Funds in place to extend Kapa’a bypass

There exists funding in the current fiscal year’s state budget to extend the Kapa’a bypass road all the way through Kapa’a town, to Hauaala Road, said state Sen. Gary Hooser (D, Kaua’i, Ni’ihau).

“The funds are available now, as we speak, today, to make that improvement,” he said.

“We’re just waiting on the completion of the design and planning so we can go out to bid,” said Hooser, a Wailua Homesteads resident with a business office in Kapa’a who along with other constituents is getting impatient waiting for Eastside traffic relief.

“I’ve requested a meeting in Honolulu of all the participants, the various agencies, the consultant, and the people, because I want to accelerate the process,” he said.

“I want to get the plans done right away and start building right away, because we don’t have to wait for money. Money is not the problem,” he said.

“We just have to get those plans done, and I’d like to see them get done right away,” he reiterated.

Extending the bypass road to Hau’a’ala would involve using an existing bridge over Moikeha Canal, and would allow southbound traffic to avoid congested Kuhio Highway from Kapa’a to Wailua.

Between Kapa’a and Wailua on Kuhio Highway, half of the signalized highway intersections are currently at or above designed traffic capacity.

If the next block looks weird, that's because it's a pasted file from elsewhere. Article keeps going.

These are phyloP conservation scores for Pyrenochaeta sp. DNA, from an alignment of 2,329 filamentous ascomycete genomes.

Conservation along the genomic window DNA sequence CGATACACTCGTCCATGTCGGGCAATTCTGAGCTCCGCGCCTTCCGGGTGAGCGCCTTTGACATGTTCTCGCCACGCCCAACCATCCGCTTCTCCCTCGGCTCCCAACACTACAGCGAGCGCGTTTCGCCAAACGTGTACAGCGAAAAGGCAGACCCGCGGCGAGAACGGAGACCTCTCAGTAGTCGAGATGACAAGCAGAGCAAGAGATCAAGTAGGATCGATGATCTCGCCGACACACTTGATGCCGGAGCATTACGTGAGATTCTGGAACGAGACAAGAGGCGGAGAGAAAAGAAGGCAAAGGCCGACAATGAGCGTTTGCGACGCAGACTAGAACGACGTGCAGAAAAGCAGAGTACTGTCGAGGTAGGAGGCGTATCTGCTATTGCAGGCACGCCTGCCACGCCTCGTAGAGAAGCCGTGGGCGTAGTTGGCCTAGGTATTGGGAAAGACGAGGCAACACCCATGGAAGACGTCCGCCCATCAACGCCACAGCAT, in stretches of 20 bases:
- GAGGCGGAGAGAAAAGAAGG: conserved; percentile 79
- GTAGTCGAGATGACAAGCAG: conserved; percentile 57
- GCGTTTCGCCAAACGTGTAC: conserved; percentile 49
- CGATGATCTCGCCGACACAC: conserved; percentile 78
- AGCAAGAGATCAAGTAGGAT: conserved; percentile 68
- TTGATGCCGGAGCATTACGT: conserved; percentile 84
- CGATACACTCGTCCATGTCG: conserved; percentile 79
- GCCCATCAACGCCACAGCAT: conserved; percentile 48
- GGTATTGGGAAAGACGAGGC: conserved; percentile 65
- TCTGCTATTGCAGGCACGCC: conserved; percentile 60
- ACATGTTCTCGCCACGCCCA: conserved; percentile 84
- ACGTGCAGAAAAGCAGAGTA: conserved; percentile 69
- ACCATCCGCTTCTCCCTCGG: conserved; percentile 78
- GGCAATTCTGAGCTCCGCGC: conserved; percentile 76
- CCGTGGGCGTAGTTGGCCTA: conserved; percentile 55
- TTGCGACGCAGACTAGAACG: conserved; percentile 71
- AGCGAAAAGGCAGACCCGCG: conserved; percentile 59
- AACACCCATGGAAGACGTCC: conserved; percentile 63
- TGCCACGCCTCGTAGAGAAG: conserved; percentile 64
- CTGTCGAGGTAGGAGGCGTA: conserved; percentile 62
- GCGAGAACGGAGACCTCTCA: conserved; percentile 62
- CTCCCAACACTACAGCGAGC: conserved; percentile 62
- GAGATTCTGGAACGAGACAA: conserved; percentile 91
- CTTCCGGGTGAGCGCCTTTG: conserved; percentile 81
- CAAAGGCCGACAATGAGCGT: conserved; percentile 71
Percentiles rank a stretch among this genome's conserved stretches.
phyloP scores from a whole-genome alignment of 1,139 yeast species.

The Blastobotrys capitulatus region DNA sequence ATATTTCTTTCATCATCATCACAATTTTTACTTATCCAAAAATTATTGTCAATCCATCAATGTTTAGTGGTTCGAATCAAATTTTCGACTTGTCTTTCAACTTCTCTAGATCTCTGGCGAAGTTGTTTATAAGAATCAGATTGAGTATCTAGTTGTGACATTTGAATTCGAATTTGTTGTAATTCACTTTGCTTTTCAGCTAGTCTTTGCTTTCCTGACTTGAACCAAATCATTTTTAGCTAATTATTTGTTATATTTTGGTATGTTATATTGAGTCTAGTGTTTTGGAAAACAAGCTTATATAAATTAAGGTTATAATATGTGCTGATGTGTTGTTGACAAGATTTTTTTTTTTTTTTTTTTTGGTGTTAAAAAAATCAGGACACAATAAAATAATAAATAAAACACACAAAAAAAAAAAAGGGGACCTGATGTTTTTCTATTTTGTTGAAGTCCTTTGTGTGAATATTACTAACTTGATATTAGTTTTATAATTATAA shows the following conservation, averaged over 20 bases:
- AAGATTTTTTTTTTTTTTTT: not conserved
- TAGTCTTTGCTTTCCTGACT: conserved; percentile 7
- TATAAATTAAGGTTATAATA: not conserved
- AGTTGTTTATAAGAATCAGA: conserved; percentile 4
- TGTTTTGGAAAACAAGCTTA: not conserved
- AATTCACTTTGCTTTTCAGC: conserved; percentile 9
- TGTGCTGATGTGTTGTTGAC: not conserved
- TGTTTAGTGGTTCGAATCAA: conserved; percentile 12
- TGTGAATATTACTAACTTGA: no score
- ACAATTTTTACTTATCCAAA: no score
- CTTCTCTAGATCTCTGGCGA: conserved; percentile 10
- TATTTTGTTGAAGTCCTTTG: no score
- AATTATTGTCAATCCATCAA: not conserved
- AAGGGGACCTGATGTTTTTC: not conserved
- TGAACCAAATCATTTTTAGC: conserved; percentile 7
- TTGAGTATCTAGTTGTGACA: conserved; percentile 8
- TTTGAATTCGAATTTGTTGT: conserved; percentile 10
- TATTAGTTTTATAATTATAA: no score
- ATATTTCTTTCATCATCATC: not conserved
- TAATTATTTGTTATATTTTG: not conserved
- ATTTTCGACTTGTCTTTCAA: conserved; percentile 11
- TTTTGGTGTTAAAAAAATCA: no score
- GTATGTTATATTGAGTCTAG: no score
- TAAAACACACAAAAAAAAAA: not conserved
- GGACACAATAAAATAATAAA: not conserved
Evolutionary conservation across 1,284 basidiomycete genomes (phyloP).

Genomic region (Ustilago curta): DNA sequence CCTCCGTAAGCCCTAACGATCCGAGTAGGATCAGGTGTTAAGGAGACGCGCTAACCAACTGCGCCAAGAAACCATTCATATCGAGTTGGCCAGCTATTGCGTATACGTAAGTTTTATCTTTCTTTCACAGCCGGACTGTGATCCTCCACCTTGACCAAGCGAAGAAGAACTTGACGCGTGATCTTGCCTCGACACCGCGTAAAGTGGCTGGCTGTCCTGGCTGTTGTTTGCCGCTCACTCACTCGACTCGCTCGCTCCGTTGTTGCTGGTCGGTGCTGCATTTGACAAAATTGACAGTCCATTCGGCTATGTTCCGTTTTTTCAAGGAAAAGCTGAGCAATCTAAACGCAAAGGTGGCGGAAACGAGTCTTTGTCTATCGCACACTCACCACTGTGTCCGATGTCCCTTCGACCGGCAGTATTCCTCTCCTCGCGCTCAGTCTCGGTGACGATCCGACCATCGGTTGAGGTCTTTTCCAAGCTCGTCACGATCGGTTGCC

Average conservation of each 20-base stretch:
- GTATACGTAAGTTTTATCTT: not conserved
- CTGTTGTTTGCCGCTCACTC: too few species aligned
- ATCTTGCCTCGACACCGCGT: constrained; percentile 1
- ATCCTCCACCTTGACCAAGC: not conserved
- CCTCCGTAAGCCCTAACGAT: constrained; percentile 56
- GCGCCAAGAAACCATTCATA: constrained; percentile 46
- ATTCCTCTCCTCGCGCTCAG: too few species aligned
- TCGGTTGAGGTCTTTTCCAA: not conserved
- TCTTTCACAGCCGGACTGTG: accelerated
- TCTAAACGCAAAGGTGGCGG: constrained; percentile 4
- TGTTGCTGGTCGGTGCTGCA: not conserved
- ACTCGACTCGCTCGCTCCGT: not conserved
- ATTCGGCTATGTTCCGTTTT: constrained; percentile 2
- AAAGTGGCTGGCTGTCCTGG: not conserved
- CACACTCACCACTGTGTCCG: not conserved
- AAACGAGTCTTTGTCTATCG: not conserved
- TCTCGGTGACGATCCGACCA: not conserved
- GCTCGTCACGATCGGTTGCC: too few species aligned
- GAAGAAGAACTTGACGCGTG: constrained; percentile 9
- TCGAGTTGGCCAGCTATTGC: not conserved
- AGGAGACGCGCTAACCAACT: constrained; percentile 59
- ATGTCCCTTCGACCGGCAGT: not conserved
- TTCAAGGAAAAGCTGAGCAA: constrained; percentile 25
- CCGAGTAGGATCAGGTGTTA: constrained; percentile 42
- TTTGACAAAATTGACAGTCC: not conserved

Lengthening the bypass road involves less than one mile of new pavement, and would run from the Kapa’a end of the existing bypass road, at its intersection with Olohena Road, behind Kapa’a New Park along an old cane-haul route, to a terminus at Hau’a’ala.

The total cost is just over $4.5 million. That includes $2.5 million for construction in the current state budget, and earlier appropriations of $1.6 million for land acquisition and $400,000 for design.

Also planned is extension of the existing Pouli Road just south of Waipouli Town Center, which would be connected to the existing bypass road near its Wailua end.

That project is longer-term, with a budget of just under $5 million and construction projected in 2007 or 2008, if all necessary funding is secured.

Hooser is also working to move that Pouli Road project up on the state’s priority list for Kaua’i traffic fixes, while other long-term fixes are explored, he said.

A meeting is scheduled on the Kuhio Highway Corridor Improvements on Monday, Jan. 27 from 7 to 9 p.m. at the Kapa’a Middle School.


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